As a small business owner moves towards retirement, or they find that their company is “stuck” at a certain size, an owner may choose to sell their firm. Most entrepreneurs will only own one, possibly two businesses over the course of their life. When sales are decades apart, it’s difficult to know if the rules from the last sale will apply to the next one. It is especially difficult to know if the rules for determining the sale price still apply. If you have never sold a business, arriving at a sales price can be a mysterious and difficult process. Today, we will demystify the process, and give practical tips on how to know the selling price of your business.
It is difficult to say exactly what any specific business is worth at any given time. The same business will have a different value at different points in time, even when the revenues are unchanged. A business that could sell for a million dollars today, might be worth fall less tomorrow if: the economy takes a downturn, the stock market crashes, the rate of interest rises, your biggest customer declares bankruptcy, or some global issues occurs. Even when your revenue is not directly impacted.
Big businesses, which are often publicly traded and have their financial data reported on the news or in businesses publications. Small businesses rarely make their financial data known, including the price their firms are sold for. The Small Business Administration (SBA), is the main Federal agency with jurisdiction over small businesses. However, the SBA doesn’t even have a specific count of the number of small businesses in America. The best data the SBA has is that there are between 23 and 25 million small businesses in operation in the US. Beyond that, information gets pretty spotty.
The best source of information for a quick idea of what your business is worth, and to find out if the market is going up or down is a private service called, BizBuySell.com. Their quarterly report provides financial information for businesses sold on their site. BizBuySell is probably the biggest and best run site for the sale of small businesses. While the numbers on BizBuySell appear similar to deals that I have seen, their numbers may not be completely the same as deals consummated elsewhere.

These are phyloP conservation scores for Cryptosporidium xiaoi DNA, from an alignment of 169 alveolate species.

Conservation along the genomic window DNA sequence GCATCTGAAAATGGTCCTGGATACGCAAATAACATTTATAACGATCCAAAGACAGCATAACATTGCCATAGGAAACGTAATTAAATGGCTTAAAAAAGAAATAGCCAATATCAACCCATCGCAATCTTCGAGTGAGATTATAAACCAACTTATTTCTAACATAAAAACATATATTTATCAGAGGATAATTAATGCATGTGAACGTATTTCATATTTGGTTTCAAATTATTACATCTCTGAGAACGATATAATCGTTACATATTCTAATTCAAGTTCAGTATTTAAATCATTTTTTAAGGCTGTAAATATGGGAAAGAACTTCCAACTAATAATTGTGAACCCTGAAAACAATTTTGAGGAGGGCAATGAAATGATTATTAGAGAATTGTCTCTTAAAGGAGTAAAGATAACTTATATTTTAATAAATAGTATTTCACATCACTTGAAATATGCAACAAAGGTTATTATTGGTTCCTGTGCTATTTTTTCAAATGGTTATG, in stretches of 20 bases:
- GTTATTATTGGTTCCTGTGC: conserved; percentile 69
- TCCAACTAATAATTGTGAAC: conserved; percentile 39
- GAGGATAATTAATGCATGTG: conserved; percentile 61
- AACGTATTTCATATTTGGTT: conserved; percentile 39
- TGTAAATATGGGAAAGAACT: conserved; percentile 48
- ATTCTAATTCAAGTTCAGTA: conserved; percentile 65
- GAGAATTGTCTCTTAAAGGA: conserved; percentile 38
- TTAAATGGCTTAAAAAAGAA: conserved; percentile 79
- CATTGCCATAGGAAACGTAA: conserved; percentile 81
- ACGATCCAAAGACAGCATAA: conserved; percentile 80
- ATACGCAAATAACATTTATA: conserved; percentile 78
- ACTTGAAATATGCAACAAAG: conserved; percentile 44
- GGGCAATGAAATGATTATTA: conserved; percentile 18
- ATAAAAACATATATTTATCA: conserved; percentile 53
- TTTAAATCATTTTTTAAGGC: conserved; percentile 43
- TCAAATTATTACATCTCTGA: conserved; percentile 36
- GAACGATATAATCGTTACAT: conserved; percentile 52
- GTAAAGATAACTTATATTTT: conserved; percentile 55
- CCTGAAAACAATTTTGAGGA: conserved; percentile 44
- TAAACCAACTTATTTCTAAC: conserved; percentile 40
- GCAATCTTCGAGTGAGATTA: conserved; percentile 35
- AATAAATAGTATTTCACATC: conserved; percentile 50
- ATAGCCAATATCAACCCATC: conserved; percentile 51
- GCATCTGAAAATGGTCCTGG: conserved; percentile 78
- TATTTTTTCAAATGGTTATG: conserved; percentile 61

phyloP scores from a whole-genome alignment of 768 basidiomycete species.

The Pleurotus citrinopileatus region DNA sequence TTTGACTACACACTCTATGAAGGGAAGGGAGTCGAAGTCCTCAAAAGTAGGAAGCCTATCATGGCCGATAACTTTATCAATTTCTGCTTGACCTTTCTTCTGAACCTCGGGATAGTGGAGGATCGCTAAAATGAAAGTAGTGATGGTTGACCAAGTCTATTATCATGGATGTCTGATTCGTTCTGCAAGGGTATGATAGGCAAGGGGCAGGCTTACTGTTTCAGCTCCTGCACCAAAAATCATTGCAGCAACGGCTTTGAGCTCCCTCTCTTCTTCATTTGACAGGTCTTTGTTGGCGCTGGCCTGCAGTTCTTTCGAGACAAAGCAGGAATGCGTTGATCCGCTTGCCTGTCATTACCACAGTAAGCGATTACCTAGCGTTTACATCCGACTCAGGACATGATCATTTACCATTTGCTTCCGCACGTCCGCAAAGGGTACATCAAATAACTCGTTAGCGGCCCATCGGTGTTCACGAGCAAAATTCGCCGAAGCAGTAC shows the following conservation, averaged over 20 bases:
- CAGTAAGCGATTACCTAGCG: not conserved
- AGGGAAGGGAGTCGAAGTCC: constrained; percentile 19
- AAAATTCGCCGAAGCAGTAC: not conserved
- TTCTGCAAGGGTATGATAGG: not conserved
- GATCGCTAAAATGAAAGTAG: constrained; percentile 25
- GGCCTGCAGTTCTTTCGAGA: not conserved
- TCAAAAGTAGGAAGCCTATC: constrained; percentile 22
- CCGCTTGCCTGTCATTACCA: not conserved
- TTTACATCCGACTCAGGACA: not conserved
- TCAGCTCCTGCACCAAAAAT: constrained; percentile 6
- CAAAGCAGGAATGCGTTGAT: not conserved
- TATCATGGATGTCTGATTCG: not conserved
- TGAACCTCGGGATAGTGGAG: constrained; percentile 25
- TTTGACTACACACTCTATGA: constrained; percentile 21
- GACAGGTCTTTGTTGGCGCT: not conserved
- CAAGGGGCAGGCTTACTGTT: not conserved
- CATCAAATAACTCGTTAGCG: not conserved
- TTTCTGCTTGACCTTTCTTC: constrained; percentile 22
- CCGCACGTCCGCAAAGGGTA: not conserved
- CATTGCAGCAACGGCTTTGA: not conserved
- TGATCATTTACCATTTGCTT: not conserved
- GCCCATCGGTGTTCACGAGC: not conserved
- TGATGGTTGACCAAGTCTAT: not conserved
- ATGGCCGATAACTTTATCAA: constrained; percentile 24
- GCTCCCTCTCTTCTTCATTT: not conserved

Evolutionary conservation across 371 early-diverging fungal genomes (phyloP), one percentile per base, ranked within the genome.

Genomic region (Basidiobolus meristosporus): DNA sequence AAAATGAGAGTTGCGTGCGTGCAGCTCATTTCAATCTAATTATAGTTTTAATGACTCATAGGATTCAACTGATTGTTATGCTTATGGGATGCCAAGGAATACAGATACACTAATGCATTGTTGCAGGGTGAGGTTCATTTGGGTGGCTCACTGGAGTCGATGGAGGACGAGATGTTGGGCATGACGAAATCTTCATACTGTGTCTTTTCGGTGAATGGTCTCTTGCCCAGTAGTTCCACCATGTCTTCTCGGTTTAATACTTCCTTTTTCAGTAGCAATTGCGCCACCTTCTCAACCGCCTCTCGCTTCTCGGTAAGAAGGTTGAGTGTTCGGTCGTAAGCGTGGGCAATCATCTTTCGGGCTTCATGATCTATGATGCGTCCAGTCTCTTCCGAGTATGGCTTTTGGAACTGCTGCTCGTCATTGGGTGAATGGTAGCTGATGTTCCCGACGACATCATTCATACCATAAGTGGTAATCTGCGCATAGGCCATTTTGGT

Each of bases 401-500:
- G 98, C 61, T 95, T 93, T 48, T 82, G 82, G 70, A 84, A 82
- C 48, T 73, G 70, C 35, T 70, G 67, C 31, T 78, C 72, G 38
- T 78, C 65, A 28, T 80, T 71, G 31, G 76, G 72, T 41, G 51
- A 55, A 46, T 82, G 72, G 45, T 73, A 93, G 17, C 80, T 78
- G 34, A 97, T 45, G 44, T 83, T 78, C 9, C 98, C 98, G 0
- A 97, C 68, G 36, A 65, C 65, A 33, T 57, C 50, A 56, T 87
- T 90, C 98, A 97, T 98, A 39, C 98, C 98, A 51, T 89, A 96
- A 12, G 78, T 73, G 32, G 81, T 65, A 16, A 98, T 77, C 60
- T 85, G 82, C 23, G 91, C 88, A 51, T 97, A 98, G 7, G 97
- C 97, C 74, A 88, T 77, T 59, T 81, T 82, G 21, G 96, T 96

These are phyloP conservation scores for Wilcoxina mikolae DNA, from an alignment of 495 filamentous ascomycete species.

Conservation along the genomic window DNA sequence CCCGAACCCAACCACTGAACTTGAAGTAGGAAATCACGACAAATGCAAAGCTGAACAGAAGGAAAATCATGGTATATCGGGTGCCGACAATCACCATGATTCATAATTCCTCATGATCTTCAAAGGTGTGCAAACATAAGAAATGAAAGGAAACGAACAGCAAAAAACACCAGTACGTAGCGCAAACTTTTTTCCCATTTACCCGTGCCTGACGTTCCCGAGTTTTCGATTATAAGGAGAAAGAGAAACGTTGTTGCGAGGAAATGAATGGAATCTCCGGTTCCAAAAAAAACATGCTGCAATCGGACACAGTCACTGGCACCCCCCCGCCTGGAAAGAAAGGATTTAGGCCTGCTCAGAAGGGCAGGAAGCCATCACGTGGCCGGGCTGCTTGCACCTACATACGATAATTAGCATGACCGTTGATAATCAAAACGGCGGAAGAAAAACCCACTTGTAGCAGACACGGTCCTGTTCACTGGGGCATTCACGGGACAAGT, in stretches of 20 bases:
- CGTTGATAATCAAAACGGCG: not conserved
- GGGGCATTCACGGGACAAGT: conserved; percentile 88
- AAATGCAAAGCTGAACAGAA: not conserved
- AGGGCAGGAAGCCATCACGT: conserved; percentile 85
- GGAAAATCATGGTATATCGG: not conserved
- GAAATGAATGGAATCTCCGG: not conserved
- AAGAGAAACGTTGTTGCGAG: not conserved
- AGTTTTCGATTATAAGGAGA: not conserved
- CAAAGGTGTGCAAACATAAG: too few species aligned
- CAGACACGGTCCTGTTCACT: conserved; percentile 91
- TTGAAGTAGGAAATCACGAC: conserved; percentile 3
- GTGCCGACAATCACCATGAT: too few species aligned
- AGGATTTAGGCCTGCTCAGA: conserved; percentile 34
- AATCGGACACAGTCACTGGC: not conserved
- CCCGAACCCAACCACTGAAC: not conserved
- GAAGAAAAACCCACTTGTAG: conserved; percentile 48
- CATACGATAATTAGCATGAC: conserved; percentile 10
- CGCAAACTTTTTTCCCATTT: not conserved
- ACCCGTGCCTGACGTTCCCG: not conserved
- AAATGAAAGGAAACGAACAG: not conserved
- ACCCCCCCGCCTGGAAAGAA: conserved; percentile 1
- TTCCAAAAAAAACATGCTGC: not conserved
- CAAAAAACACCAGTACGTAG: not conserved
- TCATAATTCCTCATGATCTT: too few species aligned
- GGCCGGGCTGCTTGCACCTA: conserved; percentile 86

For example, almost all of the postings on BisBuySell are placed by business brokers rather than by the business owners. BizBuySell is a digital marketplace, and that might mean that when small business owners do choose this site, they are younger entrepreneurs that are more comfortable with technology. Even so, the quarterly reports by BisBuySell are as good or better than any other data source for small business sales by geography and by industry. Your local chamber of commerce may be able to provide you with additional information on the value of your business and market trends.
If you look at this type of data, you will see that there are some general rules, or at least guidelines about the value of a business. In order to arrive at a reasonable asking price, you need to understand Revenue and EBITDA (or cashflow, or profit). Revenue is the easiest to understand. How much money did your firm make? For most industries, this number is the total amount of money that goes through your firm. For others, it is only the fees that you charge, and not the entire pass-through amount. For example, a payroll company may issue checks for $100 million, but it is not a $100 million company. Instead, the revenues might be just $2 million, based on a 1%-2% processing charge.
In general, most small businesses have a cash flow (or EBITDA or profit) of 5%-25% of their revenue. Of course, there are huge differences in cash flow, but most companies fall somewhere in this range. Asking price, the price that the seller wants for their business, is usually between 2.5 and 3.5 times cash flow. Here too there are businesses that command far more (or far less) than this multiple, but this is how most of the small businesses in will be priced.
Is that it? Do these few numbers sum up the value of years of work and dedication? No, not quite. Many factors increase or decrease the price for your business. Some factors are industry specific, but quite a few operate across all or most businesses. If you speak with your trade association or industry group, they may be able to provide you with nuances on these factors, but these are the details you should keep in mind:
Industry: Looking at BizBuySell’s data by industry, you can see that most asking prices fall between 2.5 to 3.5 times cash flow, but some go as high as 6.3 (warehousing) or as low as 1.2 (internet domain services). If you order these industries by cash flow ratio, highest to lowest, you will see a pattern. Businesses with the highest cash flow ratios have tangible assets. Property, truck and car fleets, equipment, intellectual property (patents, etc.), inventory, etc. Consider a tiny antique or jewelry store. The value of the store comes down to the list of customers and the inventory… which could be worth millions of dollars. Once you remove physical assets, the ratio moves a lot clos